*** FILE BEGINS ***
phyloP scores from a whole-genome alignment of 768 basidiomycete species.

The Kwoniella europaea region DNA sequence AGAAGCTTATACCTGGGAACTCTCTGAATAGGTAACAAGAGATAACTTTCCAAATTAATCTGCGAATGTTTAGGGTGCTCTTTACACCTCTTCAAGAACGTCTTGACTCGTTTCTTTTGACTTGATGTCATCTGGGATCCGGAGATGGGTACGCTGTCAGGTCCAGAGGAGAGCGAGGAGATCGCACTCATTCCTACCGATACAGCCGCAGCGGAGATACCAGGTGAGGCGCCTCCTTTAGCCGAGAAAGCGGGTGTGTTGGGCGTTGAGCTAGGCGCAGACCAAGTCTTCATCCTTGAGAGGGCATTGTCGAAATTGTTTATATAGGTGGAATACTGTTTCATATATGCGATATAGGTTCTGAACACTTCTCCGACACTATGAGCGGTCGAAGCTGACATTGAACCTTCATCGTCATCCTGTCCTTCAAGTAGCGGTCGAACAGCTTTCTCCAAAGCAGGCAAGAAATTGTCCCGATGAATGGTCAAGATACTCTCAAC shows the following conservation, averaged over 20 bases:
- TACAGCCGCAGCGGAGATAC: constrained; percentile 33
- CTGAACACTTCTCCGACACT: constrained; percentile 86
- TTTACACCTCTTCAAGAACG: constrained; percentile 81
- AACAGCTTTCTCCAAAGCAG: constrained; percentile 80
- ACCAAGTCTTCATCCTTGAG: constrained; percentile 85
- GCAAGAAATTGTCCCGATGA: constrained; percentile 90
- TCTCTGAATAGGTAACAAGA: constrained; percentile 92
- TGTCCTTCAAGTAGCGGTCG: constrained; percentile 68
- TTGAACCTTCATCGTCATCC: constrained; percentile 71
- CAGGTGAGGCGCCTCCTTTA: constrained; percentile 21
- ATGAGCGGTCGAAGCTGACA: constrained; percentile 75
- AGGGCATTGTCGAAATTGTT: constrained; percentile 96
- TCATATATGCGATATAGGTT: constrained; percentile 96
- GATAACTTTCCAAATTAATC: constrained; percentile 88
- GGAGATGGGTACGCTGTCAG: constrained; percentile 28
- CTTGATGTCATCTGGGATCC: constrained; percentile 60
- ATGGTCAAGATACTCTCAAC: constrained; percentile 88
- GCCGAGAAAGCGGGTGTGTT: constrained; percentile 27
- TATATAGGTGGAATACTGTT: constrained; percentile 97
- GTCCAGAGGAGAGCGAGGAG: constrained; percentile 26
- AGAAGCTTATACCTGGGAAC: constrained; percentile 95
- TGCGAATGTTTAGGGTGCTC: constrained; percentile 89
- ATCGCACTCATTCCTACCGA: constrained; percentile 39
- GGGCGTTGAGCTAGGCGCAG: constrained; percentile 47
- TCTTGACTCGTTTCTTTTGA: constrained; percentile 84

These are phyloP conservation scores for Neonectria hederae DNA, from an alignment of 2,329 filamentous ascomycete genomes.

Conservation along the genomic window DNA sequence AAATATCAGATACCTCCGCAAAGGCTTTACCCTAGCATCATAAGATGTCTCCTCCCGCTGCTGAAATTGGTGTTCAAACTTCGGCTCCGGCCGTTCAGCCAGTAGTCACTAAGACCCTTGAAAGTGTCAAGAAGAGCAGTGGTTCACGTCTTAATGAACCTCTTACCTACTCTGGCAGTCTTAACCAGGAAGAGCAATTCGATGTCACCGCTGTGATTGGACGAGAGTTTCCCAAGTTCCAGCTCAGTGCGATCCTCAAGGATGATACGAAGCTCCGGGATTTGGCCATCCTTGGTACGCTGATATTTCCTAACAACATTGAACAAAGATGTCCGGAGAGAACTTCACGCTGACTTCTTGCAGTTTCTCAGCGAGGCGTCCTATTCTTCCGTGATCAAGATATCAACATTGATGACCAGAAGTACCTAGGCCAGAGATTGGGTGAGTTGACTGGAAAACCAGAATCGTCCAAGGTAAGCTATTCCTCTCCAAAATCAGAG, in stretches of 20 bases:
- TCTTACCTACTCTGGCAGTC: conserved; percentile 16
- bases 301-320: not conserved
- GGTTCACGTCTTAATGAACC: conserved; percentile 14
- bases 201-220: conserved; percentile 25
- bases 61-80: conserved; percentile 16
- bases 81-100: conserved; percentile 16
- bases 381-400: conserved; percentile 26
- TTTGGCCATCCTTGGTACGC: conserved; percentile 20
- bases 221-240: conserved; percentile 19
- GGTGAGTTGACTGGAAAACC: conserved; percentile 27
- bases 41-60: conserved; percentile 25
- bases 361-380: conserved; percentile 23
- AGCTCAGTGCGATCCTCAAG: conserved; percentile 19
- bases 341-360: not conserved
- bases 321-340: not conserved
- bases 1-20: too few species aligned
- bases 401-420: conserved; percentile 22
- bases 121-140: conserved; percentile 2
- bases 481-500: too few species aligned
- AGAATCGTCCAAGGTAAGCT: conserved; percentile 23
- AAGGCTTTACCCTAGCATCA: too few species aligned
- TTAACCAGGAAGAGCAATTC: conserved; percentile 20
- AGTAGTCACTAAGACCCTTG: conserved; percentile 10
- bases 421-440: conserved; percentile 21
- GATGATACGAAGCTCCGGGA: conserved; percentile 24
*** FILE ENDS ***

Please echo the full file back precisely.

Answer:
phyloP scores from a whole-genome alignment of 768 basidiomycete species.

The Kwoniella europaea region DNA sequence AGAAGCTTATACCTGGGAACTCTCTGAATAGGTAACAAGAGATAACTTTCCAAATTAATCTGCGAATGTTTAGGGTGCTCTTTACACCTCTTCAAGAACGTCTTGACTCGTTTCTTTTGACTTGATGTCATCTGGGATCCGGAGATGGGTACGCTGTCAGGTCCAGAGGAGAGCGAGGAGATCGCACTCATTCCTACCGATACAGCCGCAGCGGAGATACCAGGTGAGGCGCCTCCTTTAGCCGAGAAAGCGGGTGTGTTGGGCGTTGAGCTAGGCGCAGACCAAGTCTTCATCCTTGAGAGGGCATTGTCGAAATTGTTTATATAGGTGGAATACTGTTTCATATATGCGATATAGGTTCTGAACACTTCTCCGACACTATGAGCGGTCGAAGCTGACATTGAACCTTCATCGTCATCCTGTCCTTCAAGTAGCGGTCGAACAGCTTTCTCCAAAGCAGGCAAGAAATTGTCCCGATGAATGGTCAAGATACTCTCAAC shows the following conservation, averaged over 20 bases:
- TACAGCCGCAGCGGAGATAC: constrained; percentile 33
- CTGAACACTTCTCCGACACT: constrained; percentile 86
- TTTACACCTCTTCAAGAACG: constrained; percentile 81
- AACAGCTTTCTCCAAAGCAG: constrained; percentile 80
- ACCAAGTCTTCATCCTTGAG: constrained; percentile 85
- GCAAGAAATTGTCCCGATGA: constrained; percentile 90
- TCTCTGAATAGGTAACAAGA: constrained; percentile 92
- TGTCCTTCAAGTAGCGGTCG: constrained; percentile 68
- TTGAACCTTCATCGTCATCC: constrained; percentile 71
- CAGGTGAGGCGCCTCCTTTA: constrained; percentile 21
- ATGAGCGGTCGAAGCTGACA: constrained; percentile 75
- AGGGCATTGTCGAAATTGTT: constrained; percentile 96
- TCATATATGCGATATAGGTT: constrained; percentile 96
- GATAACTTTCCAAATTAATC: constrained; percentile 88
- GGAGATGGGTACGCTGTCAG: constrained; percentile 28
- CTTGATGTCATCTGGGATCC: constrained; percentile 60
- ATGGTCAAGATACTCTCAAC: constrained; percentile 88
- GCCGAGAAAGCGGGTGTGTT: constrained; percentile 27
- TATATAGGTGGAATACTGTT: constrained; percentile 97
- GTCCAGAGGAGAGCGAGGAG: constrained; percentile 26
- AGAAGCTTATACCTGGGAAC: constrained; percentile 95
- TGCGAATGTTTAGGGTGCTC: constrained; percentile 89
- ATCGCACTCATTCCTACCGA: constrained; percentile 39
- GGGCGTTGAGCTAGGCGCAG: constrained; percentile 47
- TCTTGACTCGTTTCTTTTGA: constrained; percentile 84

These are phyloP conservation scores for Neonectria hederae DNA, from an alignment of 2,329 filamentous ascomycete genomes.

Conservation along the genomic window DNA sequence AAATATCAGATACCTCCGCAAAGGCTTTACCCTAGCATCATAAGATGTCTCCTCCCGCTGCTGAAATTGGTGTTCAAACTTCGGCTCCGGCCGTTCAGCCAGTAGTCACTAAGACCCTTGAAAGTGTCAAGAAGAGCAGTGGTTCACGTCTTAATGAACCTCTTACCTACTCTGGCAGTCTTAACCAGGAAGAGCAATTCGATGTCACCGCTGTGATTGGACGAGAGTTTCCCAAGTTCCAGCTCAGTGCGATCCTCAAGGATGATACGAAGCTCCGGGATTTGGCCATCCTTGGTACGCTGATATTTCCTAACAACATTGAACAAAGATGTCCGGAGAGAACTTCACGCTGACTTCTTGCAGTTTCTCAGCGAGGCGTCCTATTCTTCCGTGATCAAGATATCAACATTGATGACCAGAAGTACCTAGGCCAGAGATTGGGTGAGTTGACTGGAAAACCAGAATCGTCCAAGGTAAGCTATTCCTCTCCAAAATCAGAG, in stretches of 20 bases:
- TCTTACCTACTCTGGCAGTC: conserved; percentile 16
- bases 301-320: not conserved
- GGTTCACGTCTTAATGAACC: conserved; percentile 14
- bases 201-220: conserved; percentile 25
- bases 61-80: conserved; percentile 16
- bases 81-100: conserved; percentile 16
- bases 381-400: conserved; percentile 26
- TTTGGCCATCCTTGGTACGC: conserved; percentile 20
- bases 221-240: conserved; percentile 19
- GGTGAGTTGACTGGAAAACC: conserved; percentile 27
- bases 41-60: conserved; percentile 25
- bases 361-380: conserved; percentile 23
- AGCTCAGTGCGATCCTCAAG: conserved; percentile 19
- bases 341-360: not conserved
- bases 321-340: not conserved
- bases 1-20: too few species aligned
- bases 401-420: conserved; percentile 22
- bases 121-140: conserved; percentile 2
- bases 481-500: too few species aligned
- AGAATCGTCCAAGGTAAGCT: conserved; percentile 23
- AAGGCTTTACCCTAGCATCA: too few species aligned
- TTAACCAGGAAGAGCAATTC: conserved; percentile 20
- AGTAGTCACTAAGACCCTTG: conserved; percentile 10
- bases 421-440: conserved; percentile 21
- GATGATACGAAGCTCCGGGA: conserved; percentile 24